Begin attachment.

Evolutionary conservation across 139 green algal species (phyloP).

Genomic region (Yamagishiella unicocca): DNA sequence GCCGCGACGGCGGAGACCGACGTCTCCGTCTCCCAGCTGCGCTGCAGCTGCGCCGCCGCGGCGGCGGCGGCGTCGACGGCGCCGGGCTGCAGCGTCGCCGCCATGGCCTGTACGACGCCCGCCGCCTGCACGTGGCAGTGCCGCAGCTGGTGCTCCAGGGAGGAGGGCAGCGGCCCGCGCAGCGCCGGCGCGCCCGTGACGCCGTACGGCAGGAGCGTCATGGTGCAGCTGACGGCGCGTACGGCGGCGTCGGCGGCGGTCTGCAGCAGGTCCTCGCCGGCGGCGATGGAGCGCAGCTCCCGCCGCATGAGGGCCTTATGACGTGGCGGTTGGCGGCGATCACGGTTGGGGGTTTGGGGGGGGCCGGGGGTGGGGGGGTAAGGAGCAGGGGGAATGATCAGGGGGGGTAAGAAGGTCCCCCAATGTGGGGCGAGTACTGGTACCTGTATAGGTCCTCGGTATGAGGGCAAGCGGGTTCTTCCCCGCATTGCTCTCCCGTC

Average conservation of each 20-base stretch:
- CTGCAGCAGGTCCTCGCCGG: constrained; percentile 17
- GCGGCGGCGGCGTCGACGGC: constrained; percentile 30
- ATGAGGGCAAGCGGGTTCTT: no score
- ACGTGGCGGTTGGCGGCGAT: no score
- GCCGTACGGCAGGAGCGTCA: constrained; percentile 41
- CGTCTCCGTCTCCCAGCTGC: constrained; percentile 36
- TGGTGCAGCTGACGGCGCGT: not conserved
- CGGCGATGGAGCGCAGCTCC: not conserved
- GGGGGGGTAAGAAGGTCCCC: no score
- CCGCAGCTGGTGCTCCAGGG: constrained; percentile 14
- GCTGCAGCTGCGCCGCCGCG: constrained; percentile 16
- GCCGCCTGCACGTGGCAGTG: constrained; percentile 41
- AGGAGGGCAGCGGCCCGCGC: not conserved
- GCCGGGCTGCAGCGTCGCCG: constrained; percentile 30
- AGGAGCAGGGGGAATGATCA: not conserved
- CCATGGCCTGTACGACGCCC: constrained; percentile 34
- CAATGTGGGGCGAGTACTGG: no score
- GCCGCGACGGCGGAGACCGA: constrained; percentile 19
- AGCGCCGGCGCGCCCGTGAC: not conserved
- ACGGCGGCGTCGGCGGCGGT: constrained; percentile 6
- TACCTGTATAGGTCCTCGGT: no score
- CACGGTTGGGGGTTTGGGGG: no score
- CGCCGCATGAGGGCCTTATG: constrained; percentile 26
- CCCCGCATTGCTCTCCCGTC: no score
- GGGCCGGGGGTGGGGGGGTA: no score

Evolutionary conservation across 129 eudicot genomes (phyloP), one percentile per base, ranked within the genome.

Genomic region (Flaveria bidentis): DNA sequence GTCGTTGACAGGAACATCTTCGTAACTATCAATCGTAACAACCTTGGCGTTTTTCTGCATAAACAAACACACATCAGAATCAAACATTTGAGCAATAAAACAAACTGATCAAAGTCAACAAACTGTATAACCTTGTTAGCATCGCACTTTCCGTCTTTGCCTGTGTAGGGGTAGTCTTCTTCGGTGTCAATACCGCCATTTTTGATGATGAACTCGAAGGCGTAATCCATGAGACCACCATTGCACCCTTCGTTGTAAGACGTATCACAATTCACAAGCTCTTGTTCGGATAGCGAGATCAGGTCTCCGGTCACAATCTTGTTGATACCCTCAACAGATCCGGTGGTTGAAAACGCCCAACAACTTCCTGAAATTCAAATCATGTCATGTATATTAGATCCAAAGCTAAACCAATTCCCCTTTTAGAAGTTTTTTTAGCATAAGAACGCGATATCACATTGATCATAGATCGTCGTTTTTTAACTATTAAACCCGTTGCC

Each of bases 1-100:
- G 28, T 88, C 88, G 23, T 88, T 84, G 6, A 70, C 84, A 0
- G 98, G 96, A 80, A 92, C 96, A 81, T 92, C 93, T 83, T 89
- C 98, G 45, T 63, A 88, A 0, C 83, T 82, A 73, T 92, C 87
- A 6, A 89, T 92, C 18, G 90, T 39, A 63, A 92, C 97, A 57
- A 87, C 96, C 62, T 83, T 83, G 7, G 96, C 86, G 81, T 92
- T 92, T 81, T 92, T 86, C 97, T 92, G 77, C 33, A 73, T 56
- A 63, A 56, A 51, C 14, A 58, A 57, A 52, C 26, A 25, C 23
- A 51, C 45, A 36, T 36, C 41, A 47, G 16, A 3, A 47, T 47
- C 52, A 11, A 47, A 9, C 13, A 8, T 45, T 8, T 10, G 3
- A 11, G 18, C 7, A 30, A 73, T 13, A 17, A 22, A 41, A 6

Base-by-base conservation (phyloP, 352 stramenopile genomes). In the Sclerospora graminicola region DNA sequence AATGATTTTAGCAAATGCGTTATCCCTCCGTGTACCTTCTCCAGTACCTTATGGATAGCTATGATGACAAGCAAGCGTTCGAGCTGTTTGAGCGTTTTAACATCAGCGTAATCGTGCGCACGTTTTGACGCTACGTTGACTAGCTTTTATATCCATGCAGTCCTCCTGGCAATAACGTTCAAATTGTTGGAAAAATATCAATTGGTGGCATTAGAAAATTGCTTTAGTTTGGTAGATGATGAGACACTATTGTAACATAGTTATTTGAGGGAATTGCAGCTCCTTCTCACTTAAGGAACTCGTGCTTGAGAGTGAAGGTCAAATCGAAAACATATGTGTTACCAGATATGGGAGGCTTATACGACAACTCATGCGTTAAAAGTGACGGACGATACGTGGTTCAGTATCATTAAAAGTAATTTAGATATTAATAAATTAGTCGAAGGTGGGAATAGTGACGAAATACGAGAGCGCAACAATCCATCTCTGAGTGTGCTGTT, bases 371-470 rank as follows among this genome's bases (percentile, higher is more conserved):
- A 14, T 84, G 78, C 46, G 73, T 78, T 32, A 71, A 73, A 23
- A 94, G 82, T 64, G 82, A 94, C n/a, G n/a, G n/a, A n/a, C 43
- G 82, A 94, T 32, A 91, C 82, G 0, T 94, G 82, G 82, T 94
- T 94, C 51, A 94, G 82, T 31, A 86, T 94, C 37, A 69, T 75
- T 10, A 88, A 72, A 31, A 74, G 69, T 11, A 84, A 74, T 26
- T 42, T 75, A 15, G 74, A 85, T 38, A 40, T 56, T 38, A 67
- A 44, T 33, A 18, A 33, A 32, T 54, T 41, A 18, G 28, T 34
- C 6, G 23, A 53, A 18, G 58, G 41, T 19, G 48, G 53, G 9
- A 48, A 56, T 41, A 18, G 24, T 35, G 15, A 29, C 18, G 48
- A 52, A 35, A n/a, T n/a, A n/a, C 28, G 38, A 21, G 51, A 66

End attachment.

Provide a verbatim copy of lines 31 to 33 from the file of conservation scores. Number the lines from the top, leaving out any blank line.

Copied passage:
Each of bases 1-100:
- G 28, T 88, C 88, G 23, T 88, T 84, G 6, A 70, C 84, A 0
- G 98, G 96, A 80, A 92, C 96, A 81, T 92, C 93, T 83, T 89